While open offices and dynamic workplaces share similar components—privacy booths and huddle rooms to escape the hubbub, cafe-like networking spaces, etc.—they’re philosophically distinct. One is intended to be a place where people come (at least) five days a week, and get most of their work done on site. The other is planned for people rotating in and out of the office, on flexible schedules they have more control over than ever.

The open office tried to improve the office-work status quo; the dynamic workplace has to convince people to even bother showing up. Its biggest lures: more varied workspaces for collaboration, and a chance to be away from a distraction-filled home.

“For me it’s fairly clear we’re going to move to this model across every industry, even the more traditional ones,” says Armen Vartanian, senior vice president of global workplace services at Okta Inc., which builds tools that allow secure access to business applications.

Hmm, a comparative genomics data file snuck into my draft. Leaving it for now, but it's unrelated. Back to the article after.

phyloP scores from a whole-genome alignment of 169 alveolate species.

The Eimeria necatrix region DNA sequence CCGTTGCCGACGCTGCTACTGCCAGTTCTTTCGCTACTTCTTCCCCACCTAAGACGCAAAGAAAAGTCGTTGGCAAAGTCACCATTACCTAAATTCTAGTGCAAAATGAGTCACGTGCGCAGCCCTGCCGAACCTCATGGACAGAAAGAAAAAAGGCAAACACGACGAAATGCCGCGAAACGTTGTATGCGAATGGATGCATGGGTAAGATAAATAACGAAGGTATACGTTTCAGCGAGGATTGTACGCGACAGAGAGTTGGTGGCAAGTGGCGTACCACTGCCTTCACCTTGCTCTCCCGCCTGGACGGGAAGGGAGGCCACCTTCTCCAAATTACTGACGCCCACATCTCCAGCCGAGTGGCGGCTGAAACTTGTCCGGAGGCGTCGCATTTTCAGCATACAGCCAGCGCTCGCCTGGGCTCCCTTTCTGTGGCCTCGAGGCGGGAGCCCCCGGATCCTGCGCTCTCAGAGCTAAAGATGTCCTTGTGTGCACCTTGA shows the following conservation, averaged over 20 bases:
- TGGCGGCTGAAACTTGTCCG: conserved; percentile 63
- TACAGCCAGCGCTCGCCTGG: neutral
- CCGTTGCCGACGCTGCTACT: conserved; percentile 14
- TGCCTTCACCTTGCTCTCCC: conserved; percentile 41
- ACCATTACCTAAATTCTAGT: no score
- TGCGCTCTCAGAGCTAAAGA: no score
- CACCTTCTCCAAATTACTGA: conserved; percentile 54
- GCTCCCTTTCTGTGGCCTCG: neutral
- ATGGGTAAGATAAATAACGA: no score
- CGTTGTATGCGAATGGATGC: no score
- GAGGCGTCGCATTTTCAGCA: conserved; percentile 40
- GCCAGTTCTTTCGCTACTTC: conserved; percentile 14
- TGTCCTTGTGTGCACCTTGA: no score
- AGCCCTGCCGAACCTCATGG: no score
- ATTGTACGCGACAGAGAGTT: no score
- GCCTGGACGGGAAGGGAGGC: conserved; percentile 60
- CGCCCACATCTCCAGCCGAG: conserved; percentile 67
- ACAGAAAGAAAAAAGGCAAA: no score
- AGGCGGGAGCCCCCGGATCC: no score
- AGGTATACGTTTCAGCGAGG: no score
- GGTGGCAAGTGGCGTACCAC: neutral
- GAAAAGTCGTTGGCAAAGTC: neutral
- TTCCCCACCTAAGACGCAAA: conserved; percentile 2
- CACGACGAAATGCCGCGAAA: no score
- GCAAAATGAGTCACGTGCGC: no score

People naturally like to work in different environments throughout the day, depending on what they’re doing, says Matt Harris, head of workplace and technology at Envoy Inc., which makes systems to control who enters a building.

In its own office, Envoy has for the past year and a half offered employees a variety of spaces in which to work: desks for focus, couches and clustered seating arrangements for collaboration and socialization. Following the pandemic, the company is working on an office layout with more space devoted to collaboration and socialization. When workers want to be left alone, they’re apt to stay home, or visit a cafe or co-working space closer to where they live.

Illustration: Anders Nilsen THE NEW LOOK OF WORK